A new bout of solution-itis strikes home

A small group of residents in my home village are talking about forming a group and working towards a more clean energy future for our community. Everyone is excited about the possibilities, but it’s occurred to me that we may be suffering a collective bout of solutionitis.

Much of our talk is around building something shiny like a ‘community battery’; a visible, tangible solution to our collective climate change anxieties. It’s an exciting thing to imagine and the enthusiasm is growing.

But having done some more research and talked to like-minded groups from other communities, it seems that we may have fallen into the collaborators trap of leaping to a solution before understanding what the problem is. A classic case of solutionitis! While a big battery is a nice idea it may not be the ‘solution’ for what is a complex set of interrelated technical and behavioural dilemmas. Single answers rarely are.

It seems much more likely that the journey to a renewable community is less certain, comprising multiple ideas and actions. Walking this journey together is going to require a whole lot of collaboration through complexity. This means:

  1. Co-defining our clean energy dilemma together – what’s the problem we are trying to solve here?
  2. Co-defining our collective light on the hill – what does success look like for this set of dilemmas?
  3. Co-designing our processes – who are we as a group, what’s our governance, how do we do our work together and where do we get started?
  4. Co-creating potential ideas, projects, things to try.
  5. Testing the way forward, trying things, taking small steps together as we build clarity and confidence and find ways to move towards our light on the hill.
  6. Iterate, learn, fail, learn some more and do it all again.

Creating a more sustainable village is a complex problem and there is no single solution. Instead we are going to need to do the difficult work of working together over a period of years. We are going to need our collaborative mindsets and our commitment to working together. Do this and we can declare our current bout of solutionitis cured.

Wish us luck!

(The photo is a shot of our garden on a clear autumn morning this year)


Curiosity saved the project

I have my doubts that curiosity killed the cat, but I’m certain of its role in being wiser together (curiosity that is, not the cat). We can’t get different outcomes if we don’t bring different thinking to bear. And we can’t bring different thinking if we aren’t learning. And we learn best when we are at our most curious.

Questioning, inquiry, seeking to know are perhaps the fundamental tool of collaborators. Yet asking questions from a place of curiosity and learning can be very challenging, particularly when someone I strongly disagree with is trying to convince me of their argument. Defending comes easily. Seeking to understand more deeply takes self-awareness and effort.

For this reason we created designed specifically to encourage respectful inquiry across differences. Where people have expressed their position or made their opinion clear, this tool can help everyone explore more deeply and learn more authentically from each other.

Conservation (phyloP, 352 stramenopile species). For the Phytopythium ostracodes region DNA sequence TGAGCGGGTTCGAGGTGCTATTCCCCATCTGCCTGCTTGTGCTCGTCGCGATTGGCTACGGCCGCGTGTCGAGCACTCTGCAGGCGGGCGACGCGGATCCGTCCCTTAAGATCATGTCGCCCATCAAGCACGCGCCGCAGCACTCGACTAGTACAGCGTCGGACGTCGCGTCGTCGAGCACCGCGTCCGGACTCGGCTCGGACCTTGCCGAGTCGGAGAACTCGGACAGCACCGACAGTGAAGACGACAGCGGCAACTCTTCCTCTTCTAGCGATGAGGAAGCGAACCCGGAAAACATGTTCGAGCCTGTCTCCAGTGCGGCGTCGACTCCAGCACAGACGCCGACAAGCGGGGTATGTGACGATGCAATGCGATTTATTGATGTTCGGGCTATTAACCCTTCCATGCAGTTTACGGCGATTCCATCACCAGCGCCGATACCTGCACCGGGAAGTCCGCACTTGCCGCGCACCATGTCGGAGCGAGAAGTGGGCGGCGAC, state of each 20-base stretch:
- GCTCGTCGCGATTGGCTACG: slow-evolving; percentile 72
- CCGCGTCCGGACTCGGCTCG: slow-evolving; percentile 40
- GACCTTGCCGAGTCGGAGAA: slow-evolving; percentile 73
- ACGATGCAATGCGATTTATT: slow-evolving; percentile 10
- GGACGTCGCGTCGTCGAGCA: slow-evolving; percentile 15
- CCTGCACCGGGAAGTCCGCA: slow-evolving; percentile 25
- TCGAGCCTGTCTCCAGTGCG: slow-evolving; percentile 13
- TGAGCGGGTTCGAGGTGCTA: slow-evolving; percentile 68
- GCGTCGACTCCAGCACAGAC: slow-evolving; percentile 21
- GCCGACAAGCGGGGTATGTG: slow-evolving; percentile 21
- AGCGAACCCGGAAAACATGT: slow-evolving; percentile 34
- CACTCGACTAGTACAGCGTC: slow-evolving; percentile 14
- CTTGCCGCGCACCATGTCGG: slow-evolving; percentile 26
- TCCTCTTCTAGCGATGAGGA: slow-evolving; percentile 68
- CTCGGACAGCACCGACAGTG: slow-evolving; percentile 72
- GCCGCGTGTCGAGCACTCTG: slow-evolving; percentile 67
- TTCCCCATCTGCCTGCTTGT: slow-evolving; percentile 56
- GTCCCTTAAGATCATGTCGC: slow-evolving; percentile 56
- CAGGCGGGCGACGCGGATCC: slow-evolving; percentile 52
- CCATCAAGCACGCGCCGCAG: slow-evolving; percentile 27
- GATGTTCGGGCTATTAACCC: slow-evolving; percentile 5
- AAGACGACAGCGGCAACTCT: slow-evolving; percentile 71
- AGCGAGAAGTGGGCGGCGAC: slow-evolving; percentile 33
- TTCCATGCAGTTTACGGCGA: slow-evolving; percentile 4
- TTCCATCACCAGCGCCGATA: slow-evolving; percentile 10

If you have a group where opinions differ and where thinking wisely together is important, perhaps is worth a try.


Extending our thinking to be wiser together

“How are we going to implement this so that it works?” is a question that is often asked. All too often the default response is along the lines of “let’s do it the way we have always done it, but ‘more’, or ‘better’, or ‘with better enforcement’”. In other words, business as usual with the same results we’ve always seen.

If we are truly seeking to be wiser together when planning to implement a solution it pays to think creatively about how to do that, yet I know from my own experience that creativity doesn’t always come naturally. Sometimes things get in the way, such as:

  • Organisational norms about what is acceptable or not,
  • Unspoken assumptions about what is or isn’t possible or workable,
  • Group think where we rapidly line up behind an idea,
  • Unwillingness to say something out of the box lest it seem silly,

So far, so human. Yet, creativity and generative thinking are very human too, and with the right encouragement any team can be more creative.

Some teams can find a simple tool helpful, even if simply as a reminder to avoid the trap of BAU thinking. Our tool is appropriate for groups large or small and is designed to do just that. On its own it won’t save your project or the world, but as an action you can take in five minutes, it can help any group be wiser together.

and extend your thinking.


Why taking the risky action is the path to reducing risks

Are you circling the wagons or leaning in to manage angry stakeholders?

I once had a client at a council where the General Manager had taken a battering over the years from a small number of vocal and angry community groups. By the time I was involved, the GM had effectively pulled up the drawbridge and stopped talking to his stakeholders.

This response to community anger is very understandable and a natural self-defence mechanism. Other ways we respond include to:

  • Get angry that they are outraged at us. “How dare they! Can’t they see I’m doing the right thing? Of course I can be trusted and it’s offensive of them to say otherwise!”